In District Known for Failure, Will the State Finally Step In?

The New York Times: When it comes to educational dysfunction, the Hempstead school district in Nassau County on Long Island is in a class by itself.

For almost 30 years, the district has been failing its students, most of whom are Hispanic and black. During most of that time, a badly divided school board has been at war with itself. Test scores and graduation rates have been among the lowest in the state. School buildings have deteriorated so much that they have closed while children went to school in trailers. And board members have been convicted of theft and fraud.

Still, despite the decades of mismanagement, the State Department of Education has done little beyond issuing threats. Now, amid a new round of infighting and charges of corruption, the education commissioner, MaryEllen Elia, has given the district until Friday to submit a plan for how it will turn itself around. But if the board does not come through with a substantive plan, or does not appear prepared to implement it, it is unclear what steps she and the Legislature are prepared to take.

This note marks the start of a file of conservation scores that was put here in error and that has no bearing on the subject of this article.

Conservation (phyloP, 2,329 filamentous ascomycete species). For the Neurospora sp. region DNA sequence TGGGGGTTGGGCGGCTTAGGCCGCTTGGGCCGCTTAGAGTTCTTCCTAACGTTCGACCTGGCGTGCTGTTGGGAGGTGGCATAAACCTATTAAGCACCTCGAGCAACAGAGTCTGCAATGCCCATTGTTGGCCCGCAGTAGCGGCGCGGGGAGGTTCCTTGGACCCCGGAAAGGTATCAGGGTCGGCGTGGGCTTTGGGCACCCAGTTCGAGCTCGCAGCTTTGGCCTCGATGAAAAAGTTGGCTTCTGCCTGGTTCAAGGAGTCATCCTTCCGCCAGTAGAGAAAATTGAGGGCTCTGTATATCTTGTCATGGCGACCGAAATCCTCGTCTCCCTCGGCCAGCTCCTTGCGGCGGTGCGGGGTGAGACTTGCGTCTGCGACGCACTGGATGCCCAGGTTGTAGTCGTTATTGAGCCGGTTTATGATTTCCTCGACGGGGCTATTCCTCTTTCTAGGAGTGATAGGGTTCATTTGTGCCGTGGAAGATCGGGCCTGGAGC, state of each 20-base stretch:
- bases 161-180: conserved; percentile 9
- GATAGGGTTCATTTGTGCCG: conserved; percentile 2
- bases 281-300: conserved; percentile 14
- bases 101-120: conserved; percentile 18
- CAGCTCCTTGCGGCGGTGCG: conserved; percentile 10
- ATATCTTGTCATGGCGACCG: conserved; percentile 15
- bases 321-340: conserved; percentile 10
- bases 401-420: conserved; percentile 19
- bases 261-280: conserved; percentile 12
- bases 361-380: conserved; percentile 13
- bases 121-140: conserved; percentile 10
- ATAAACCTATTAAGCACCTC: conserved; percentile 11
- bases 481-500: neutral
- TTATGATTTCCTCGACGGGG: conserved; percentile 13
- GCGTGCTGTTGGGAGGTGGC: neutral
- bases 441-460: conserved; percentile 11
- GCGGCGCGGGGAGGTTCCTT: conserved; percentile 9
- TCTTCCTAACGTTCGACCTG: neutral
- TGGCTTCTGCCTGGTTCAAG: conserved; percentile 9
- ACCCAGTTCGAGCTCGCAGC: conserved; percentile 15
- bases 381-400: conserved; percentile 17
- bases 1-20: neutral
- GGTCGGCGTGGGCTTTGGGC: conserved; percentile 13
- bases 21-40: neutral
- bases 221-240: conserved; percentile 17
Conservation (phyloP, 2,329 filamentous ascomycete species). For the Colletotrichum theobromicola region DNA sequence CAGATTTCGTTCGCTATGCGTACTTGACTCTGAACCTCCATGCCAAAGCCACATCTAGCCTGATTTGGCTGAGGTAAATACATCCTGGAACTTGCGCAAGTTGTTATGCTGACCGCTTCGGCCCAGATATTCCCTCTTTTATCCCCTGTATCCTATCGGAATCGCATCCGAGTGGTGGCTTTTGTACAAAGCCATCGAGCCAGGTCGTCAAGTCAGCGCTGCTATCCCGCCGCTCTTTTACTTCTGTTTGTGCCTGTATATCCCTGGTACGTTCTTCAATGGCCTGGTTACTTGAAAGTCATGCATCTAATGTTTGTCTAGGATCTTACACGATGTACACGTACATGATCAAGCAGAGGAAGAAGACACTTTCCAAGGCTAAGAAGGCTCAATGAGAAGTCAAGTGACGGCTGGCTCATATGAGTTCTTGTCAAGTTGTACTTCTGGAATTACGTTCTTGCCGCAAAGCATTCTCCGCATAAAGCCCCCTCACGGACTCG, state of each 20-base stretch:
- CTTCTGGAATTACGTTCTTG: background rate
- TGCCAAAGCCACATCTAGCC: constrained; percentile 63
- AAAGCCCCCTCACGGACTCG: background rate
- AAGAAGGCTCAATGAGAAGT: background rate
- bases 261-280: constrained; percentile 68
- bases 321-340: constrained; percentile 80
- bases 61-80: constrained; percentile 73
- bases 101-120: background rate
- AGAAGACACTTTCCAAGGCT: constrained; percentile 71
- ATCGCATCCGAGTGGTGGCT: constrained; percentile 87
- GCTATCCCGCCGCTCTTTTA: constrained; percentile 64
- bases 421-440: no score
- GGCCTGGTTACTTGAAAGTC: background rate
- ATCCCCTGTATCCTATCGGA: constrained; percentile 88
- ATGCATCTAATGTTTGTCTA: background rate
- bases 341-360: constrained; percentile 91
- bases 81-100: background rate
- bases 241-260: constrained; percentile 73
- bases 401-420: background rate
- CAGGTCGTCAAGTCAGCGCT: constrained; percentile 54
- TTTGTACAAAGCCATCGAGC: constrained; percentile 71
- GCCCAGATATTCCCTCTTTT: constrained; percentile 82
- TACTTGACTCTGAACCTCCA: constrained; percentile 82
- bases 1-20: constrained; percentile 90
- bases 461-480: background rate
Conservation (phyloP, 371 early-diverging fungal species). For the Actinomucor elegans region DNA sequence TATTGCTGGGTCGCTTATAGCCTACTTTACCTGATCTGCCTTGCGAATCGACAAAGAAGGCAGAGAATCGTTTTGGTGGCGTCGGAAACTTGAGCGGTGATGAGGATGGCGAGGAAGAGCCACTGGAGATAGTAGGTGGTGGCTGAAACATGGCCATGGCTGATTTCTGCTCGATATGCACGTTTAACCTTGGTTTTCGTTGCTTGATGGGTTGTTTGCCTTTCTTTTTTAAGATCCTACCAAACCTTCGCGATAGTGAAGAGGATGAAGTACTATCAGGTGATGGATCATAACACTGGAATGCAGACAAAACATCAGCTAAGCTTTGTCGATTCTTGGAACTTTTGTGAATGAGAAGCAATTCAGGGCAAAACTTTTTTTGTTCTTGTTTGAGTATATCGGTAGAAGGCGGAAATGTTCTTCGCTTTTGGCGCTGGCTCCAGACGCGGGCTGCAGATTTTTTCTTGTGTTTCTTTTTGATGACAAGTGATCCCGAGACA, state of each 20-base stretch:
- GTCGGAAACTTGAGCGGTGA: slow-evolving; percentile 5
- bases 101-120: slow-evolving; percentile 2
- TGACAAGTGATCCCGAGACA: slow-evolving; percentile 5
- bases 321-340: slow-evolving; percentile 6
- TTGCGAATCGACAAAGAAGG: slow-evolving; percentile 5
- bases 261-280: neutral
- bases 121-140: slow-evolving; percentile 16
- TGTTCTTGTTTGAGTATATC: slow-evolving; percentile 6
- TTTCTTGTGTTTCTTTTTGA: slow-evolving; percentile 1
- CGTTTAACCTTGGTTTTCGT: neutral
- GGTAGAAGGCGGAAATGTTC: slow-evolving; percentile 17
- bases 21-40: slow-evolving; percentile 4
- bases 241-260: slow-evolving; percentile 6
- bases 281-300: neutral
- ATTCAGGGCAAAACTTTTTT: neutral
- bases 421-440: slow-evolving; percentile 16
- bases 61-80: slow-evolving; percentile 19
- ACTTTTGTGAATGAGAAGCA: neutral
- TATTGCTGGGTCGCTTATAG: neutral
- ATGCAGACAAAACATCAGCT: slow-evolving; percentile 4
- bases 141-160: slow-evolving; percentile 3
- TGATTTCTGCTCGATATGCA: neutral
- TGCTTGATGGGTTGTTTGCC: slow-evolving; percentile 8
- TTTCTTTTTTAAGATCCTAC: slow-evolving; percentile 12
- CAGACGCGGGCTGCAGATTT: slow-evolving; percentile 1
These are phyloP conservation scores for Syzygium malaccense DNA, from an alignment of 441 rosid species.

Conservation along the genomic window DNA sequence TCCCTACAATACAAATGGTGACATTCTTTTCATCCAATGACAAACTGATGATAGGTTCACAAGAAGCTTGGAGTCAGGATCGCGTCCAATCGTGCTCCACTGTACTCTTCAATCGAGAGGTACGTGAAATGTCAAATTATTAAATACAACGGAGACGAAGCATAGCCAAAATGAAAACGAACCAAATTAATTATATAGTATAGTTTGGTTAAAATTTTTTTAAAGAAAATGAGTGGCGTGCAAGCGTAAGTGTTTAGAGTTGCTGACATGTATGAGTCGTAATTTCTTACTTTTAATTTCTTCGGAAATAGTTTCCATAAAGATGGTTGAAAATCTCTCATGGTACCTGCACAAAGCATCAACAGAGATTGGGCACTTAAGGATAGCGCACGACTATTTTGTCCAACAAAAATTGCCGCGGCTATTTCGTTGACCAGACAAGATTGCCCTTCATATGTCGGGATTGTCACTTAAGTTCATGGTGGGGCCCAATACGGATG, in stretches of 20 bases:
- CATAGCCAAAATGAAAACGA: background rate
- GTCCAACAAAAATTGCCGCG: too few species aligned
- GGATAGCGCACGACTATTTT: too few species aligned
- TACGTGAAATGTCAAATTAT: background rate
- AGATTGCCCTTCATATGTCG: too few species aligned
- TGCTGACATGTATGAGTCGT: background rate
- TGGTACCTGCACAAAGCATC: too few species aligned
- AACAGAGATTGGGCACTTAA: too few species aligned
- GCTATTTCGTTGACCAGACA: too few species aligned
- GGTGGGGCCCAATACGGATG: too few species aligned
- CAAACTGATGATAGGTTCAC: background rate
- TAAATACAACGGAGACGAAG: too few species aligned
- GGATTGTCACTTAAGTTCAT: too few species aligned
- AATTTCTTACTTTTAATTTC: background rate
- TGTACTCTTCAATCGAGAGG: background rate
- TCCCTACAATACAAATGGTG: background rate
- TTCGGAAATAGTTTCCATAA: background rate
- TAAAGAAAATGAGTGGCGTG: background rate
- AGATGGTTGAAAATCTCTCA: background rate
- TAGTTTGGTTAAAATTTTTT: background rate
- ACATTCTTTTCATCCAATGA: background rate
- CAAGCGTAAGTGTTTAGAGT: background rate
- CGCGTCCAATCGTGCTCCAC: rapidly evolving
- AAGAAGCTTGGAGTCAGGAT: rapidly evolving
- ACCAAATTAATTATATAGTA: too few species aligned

“It’s a zoo,” said Roger Tilles, who represents Long Island on the State Board of Regents. “I’ve been following it for 13 years and it has not gotten any better.”

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